The Bommarco lab analyses how diversified farming affects crop yield and ecosystem functions in crop production. We assess options for adaptation and mitigation of climate change and biodiversity decline.
Futures of agriculture
The climate destabilisation and biodiversity crisis open imminent and fundamental questions about human-nature relations. The close entanglement of human and nature in agriculture makes this a particularly suitable arena for studying human-nature relations. Agriculture is at the same time essential for human survival, a major cause of and vulnerable to biodiversity loss, climate change and antimicrobial resistance. We are five researchers in natural, social and human sciences who examine positions in academia on the future of agriculture as part of the Interdisciplinary academy at SLU. We explore the science and values underpinning academic discourses on human-nature interactions. We explore the scientific evidence and wider social and cultural contexts that shape the rationale and premises underpinning dominant and contrasting academic discourses on the futures of agriculture, such as “agroecology”, “sustainable intensification” and “climate smart agriculture”. In doing so, we identify the respective ontologies, epistemologies and value judgements across sciences. Our aim is an understanding and appreciation of the contributions of social, human and natural scientific disciplines with evidence and perspectives in the much needed interdisciplinary dialogue on agriculture and its future.
Diversified farming, crop yield and climate
Farming can be diversifed in many ways. For instanceby growing more crop species in the rotation , or enhancing soil life with organic amendments. We examine how diversified farming affect the delivery of multiple ecosystem functions such as crop yield, biological pest regulation and nutrient cycling. We perform synthesis based on information from the literature and yield data from long term agricultural experiments to examine impact of climate change, including extreme weather events, on crop yields.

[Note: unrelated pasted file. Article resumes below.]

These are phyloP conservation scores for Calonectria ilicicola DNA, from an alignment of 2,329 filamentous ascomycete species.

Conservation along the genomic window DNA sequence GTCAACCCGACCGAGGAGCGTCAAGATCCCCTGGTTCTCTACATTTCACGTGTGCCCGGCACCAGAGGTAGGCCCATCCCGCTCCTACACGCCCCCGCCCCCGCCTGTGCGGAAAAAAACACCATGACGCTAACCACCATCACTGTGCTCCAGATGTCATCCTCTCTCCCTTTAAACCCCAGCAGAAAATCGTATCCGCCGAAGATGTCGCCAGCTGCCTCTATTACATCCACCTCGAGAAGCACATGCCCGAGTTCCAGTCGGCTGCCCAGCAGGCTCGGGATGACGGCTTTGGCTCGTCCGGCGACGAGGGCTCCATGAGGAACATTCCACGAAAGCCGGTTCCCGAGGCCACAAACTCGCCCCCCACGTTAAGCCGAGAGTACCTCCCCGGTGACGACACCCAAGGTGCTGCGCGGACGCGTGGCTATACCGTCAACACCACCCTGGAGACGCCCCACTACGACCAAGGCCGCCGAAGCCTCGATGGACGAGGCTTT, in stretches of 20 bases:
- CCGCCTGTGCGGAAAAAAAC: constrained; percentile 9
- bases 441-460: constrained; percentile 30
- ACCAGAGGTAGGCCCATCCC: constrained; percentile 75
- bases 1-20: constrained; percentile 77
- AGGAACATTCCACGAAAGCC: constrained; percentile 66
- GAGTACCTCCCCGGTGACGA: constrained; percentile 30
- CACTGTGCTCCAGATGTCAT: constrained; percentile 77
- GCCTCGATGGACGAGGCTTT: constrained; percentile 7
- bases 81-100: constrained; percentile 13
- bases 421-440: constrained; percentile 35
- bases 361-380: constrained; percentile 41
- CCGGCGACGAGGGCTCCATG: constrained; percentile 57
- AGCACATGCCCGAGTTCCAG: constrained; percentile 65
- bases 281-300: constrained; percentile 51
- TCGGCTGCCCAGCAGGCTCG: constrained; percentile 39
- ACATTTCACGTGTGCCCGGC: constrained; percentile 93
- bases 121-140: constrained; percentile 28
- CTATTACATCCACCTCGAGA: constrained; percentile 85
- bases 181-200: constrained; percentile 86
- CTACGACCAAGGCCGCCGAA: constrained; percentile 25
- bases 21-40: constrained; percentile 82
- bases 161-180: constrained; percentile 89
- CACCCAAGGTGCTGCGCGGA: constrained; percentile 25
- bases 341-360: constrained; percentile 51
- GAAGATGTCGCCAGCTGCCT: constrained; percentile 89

Phd students Alessio Costa
Economy of diversified farming
In interdisciplinary collaborative research including expertise in economy, agronomy, ecology and geography, we follow trends and assess how implementation of agroecological practices among Swedish farmers, such as diversified crop production and mixed livestocks-crop farming, affect farm economic viability and outcomes. We mine large long-term data bases of crop production and farm business economics and track trends and outcomes at farm to regional and national levels in the past 20 years.
Multifunctional crop production systems
To position agriculture within planetary boundaries requires a redesign of crop production systems for multifunctionality, i.e., managing for production of food and feed, as well as for environmental protection, fertility, climate mitigation and adaptation and farm economy. To identify and minimize potential trade-offs among these, we collaborate to develop sustainable and multifunctional cropping systems. We test effects on multifunctionality of main ecological gradients managed by the farmer such as crop diversity, soil tillage and perennial cropping. We draw data from agricultural long term experiments in which these are manipulated. We combine this information with short term mesocosm experiments. Drawing from ecosystem and community ecology we establish a multifunctional framework on how ecosystem funcitons are coupled above and below ground in the agroecosystem. We build theory on how crop diversity, disturbance and perenniality drive stocks and flows of carbon, nutrients, water, energy and crop primary production. We identify principles for the design of sustainable cropping systems.
Collaborators: Valeria Carini,iAlexander Menegat, Göran Bergkvist, Ola Lundin, Thomas Keller, Ingrid Öborn, Martin van Ittersum (Wageningen university) , Christine Watson (Scotland’s rural college) , Frederick Stoddard (Helsiniki University)